The higher the profit margin, the more attractive the enterprise, especially when the risks are assessed to be low, with minimal penalties for those who get caught.
Only Brunei topped Hong Kong in the league table, with almost 90 per cent of cigarettes consumed estimated to be illegal.
This astronomical percentage should not come as a surprise given the steep rise in prices, following an excessive excise tax increase in 2010. This, together with the implementation of stringent licensing requirements for retailers, effectively forced the whole market underground.
Hong Kong United Against Illicit Tobacco does not suggest, much less support, any cut in excise duty on cigarettes. Taxation is a matter for the government, but the authorities should be concerned that we are losing over HK$3 billion in taxes to organised crime that is behind the trade in illicit cigarettes.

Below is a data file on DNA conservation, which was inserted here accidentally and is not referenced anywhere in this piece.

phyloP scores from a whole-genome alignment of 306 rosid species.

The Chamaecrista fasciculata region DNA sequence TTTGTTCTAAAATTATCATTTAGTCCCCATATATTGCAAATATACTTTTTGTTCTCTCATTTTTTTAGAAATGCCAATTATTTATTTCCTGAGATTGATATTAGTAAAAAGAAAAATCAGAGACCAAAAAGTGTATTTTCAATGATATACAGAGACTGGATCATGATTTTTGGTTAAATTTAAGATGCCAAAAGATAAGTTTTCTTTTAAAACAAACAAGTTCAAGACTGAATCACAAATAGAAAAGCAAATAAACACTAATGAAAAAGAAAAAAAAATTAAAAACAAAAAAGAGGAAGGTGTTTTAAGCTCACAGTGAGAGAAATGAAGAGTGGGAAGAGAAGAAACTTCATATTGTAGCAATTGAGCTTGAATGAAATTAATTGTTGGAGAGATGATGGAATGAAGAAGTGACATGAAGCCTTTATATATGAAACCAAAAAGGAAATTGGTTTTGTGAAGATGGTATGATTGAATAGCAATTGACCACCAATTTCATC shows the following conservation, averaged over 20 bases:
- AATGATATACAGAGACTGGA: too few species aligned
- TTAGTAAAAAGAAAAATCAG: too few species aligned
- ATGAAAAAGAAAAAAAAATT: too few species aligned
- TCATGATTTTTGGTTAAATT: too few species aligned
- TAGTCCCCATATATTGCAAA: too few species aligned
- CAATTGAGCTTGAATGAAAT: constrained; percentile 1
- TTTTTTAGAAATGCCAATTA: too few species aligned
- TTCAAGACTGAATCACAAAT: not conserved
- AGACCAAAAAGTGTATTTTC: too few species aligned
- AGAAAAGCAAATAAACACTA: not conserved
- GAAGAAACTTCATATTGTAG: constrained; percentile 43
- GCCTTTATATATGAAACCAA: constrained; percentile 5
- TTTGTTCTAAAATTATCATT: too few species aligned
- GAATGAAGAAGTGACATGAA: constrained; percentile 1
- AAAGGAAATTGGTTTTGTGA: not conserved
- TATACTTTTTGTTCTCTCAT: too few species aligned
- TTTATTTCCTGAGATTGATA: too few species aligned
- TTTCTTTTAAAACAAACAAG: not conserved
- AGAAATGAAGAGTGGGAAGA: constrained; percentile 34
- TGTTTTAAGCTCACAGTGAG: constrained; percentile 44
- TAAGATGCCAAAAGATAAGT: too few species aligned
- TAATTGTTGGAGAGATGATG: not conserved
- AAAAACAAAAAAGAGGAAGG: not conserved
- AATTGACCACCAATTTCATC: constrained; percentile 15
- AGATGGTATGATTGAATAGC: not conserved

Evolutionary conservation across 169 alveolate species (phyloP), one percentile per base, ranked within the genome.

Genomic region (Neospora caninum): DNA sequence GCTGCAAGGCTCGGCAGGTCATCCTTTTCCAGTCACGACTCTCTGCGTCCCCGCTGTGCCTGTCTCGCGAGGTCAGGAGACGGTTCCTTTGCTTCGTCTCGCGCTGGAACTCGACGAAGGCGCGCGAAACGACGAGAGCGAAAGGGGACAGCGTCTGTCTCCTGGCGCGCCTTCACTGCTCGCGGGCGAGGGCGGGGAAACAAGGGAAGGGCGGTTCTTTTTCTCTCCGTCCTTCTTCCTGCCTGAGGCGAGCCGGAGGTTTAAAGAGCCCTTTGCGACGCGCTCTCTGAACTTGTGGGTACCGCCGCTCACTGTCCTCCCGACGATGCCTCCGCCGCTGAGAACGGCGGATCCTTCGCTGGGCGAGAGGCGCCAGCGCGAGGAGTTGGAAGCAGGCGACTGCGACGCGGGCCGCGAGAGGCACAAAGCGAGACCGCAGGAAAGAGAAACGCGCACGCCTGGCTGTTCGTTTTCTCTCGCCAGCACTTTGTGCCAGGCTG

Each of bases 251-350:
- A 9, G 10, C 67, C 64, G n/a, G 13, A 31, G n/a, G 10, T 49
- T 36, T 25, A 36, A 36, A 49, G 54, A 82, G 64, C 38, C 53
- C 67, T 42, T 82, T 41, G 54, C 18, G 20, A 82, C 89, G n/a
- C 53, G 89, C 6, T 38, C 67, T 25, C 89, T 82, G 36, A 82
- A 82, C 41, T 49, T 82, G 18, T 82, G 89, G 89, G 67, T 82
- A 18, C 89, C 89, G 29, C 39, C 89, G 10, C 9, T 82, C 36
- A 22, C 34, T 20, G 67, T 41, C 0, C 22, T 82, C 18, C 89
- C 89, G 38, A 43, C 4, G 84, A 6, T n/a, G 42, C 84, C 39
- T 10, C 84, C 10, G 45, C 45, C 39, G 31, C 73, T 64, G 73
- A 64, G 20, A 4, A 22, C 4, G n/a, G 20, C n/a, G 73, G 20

The role of this advocacy group is to raise public awareness and speak for those who are genuinely concerned about a very real problem that is not going to go away without more robust law enforcement.
To date, I am not convinced the government even acknowledges the problem, much less the scale, notwithstanding the rising seizures of illicit cigarettes this year. It might help if there was a proactive public education programme like we have seen for counterfeit goods so we may bring about a change of attitude to tackle this menace to society.
22 Oct 2013